On the other hand, if the goal was to save Roe, it worked. Reagan's substitute nominee, Kennedy, has voted to uphold at least the basic ruling in Roe, which is likely to be overturned if any of the five remaining pro-Roe justices are replaced by a no-on-Roe appointee.
In 1990, President George H.W. Bush nominated New Hampshire Judge David Souter to the Supreme Court. The lesson of Bork's rejection was that Republican presidents who wanted their nominees confirmed by the Democratic Senate should avoid outspoken judges or those with a controversial public record. Souter's style and record were so bland that the term "stealth nominee" became fashionable. Senators who tried to pierce the veil found Souter the most artful of dodgers.
Bush's chief of staff, John Sununu, who was a pro-lifer and as governor of New Hampshire had put Souter on the state Supreme Court, had suggested Souter to Bush and said publicly that Souter would be a "home run for conservatives." With that wink-nod, conservatives supported the nomination. Souter turned out to be a strong supporter of Roe and a solid member of the court's liberal bloc. As a final insult to conservatives, Souter submitted his letter of resignation in April 2009, just after liberal Democrat Barack Obama had replaced George W. Bush as president. Ever since Souter showed his liberal colors, social conservatives have adopted an unofficial mantra of "No more Souters," meaning that they will redouble their efforts to ensure that any future Supreme Court vacancies filled by Republican presidents will be reliable jurisprudential conservatives.
No one will say this explicitly, but I don't believe anyone could be nominated for president by either party unless that party's relevant "Roe bloc" was satisfied on this point.
Mitt Romney, perhaps because he was an abortion rights supporter during both of his Massachusetts campaigns, said it more explicitly than usual in a September "Meet the Press" interview. Romney: "It would be my preference that [the Supreme Court justices] reverse Roe v. Wade." Of course, he stopped short of saying that he would make sure anyone he appointed to the court would have that view.
Where does the Constitution come in?
The Constitution created the Supreme Court, gave the justices life terms, specifies who nominates the justices (the president) and who confirms the nominations (the Senate). The Framers provided no guidance about competing theories of constitutional interpretation. The Framers, who envisioned a system without national political parties, said nothing about partisan warfare over judicial appointments, nor the idea that we would someday have presidential or Senate candidates running for office on implicit or explicit promises to nominate or confirm only judges who rule certain ways.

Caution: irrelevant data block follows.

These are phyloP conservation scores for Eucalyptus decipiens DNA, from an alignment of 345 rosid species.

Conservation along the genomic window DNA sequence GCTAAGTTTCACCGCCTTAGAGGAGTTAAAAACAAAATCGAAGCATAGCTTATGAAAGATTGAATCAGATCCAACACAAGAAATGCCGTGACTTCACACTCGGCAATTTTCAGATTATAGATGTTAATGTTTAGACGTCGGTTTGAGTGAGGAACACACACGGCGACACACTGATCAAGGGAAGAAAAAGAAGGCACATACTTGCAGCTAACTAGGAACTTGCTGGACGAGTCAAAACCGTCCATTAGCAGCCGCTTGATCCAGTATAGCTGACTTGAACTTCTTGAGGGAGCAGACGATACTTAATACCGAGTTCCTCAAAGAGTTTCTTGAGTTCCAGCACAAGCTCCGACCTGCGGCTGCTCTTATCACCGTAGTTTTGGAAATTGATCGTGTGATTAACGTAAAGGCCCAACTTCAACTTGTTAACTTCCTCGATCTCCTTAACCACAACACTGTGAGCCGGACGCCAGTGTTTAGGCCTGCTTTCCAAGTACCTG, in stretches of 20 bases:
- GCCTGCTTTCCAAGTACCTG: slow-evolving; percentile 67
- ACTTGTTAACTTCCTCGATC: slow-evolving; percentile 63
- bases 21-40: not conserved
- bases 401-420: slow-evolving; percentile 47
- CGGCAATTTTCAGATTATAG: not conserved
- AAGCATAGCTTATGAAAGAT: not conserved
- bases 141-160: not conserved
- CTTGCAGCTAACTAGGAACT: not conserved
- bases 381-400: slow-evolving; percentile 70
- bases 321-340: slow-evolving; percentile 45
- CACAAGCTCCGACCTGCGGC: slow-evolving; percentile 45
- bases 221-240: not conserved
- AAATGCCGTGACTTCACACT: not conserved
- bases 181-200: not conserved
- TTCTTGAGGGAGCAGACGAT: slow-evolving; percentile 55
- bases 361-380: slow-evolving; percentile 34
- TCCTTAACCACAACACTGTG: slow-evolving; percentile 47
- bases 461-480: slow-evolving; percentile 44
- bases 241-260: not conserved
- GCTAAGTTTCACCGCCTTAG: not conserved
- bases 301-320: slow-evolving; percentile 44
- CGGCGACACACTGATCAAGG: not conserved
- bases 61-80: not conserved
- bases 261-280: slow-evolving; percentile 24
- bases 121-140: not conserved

Nothing in the Constitution suggests that the Framers intended such a system as the one that has evolved under the latest norms. Nothing in the Constitution prevents it either. One overarching theme of series is that the current state of our system is a mélange of structural factors, rooted in the Constitution and almost impossible to change, with laws and rules that have been formally adopted, and also of powerful unwritten norms of behavior that shape the words and actions of political players.
Those norms have changed and are still changing. Not so long ago, qualified judicial nominees could be confirmed by unanimous voice vote. As recently as 1998, Justice Scalia was confirmed unanimously. Then came Bork. The next Democratic nominee, Ruth Bader Ginsburg, was confirmed 96-3 in 1993; the next year, Justice Stephen Breyer was confirmed 87-9. President George H.W. Bush's nomination of John Roberts was confirmed in 2005 by 78-22, with the Democratic senators divided 22 ayes and 22 no's. The next year, Justice Samuel Alito was confirmed by 58-42 with just four Democrats voting aye. Obama's nomination of Sonia Sotomayor attracted nine votes from Republican senators with 31 opposed. The most recent nominee, Elena Kagan, got just five Republican votes.
These numbers demonstrate that, on a normative basis, it is becoming easier and easier for senators to take party and ideology into consideration when voting on Supreme Court nominees. In fact, perhaps it is becoming politically necessary.
Richard Lugar of Indiana came to the Senate in 1977, when the old norms of judicial confirmation were in full force. He was comfortably reelected five times and consistently voted for qualified judicial nominees without applying a partisan or ideological test. He was one of the few Republican senators to vote for both Sotomayor and Kagan.
This year, Lugar, a conventional, old-school conservative, was defeated for re-nomination by Tea Party-supported Richard Mourdock. There were many reasons for Lugar's demise. But Mourdock used Lugar's votes for the two liberal justices as a campaign issue, pledging (at an event hosted by the Federalist Society) that he would have voted against both of those nominees and any other liberal that Obama might nominate. If the few other Republicans who still follow the old norms conclude that such votes are political suicide, it's not hard to construct a scenario in which no justice can be confirmed unless the president's party holds a filibuster-proof majority. The norms they are a-changing.
To push the scenario to its limit, what if vacancies on the court sat open for years because no one could get confirmed? The Constitution provides no guidance on that.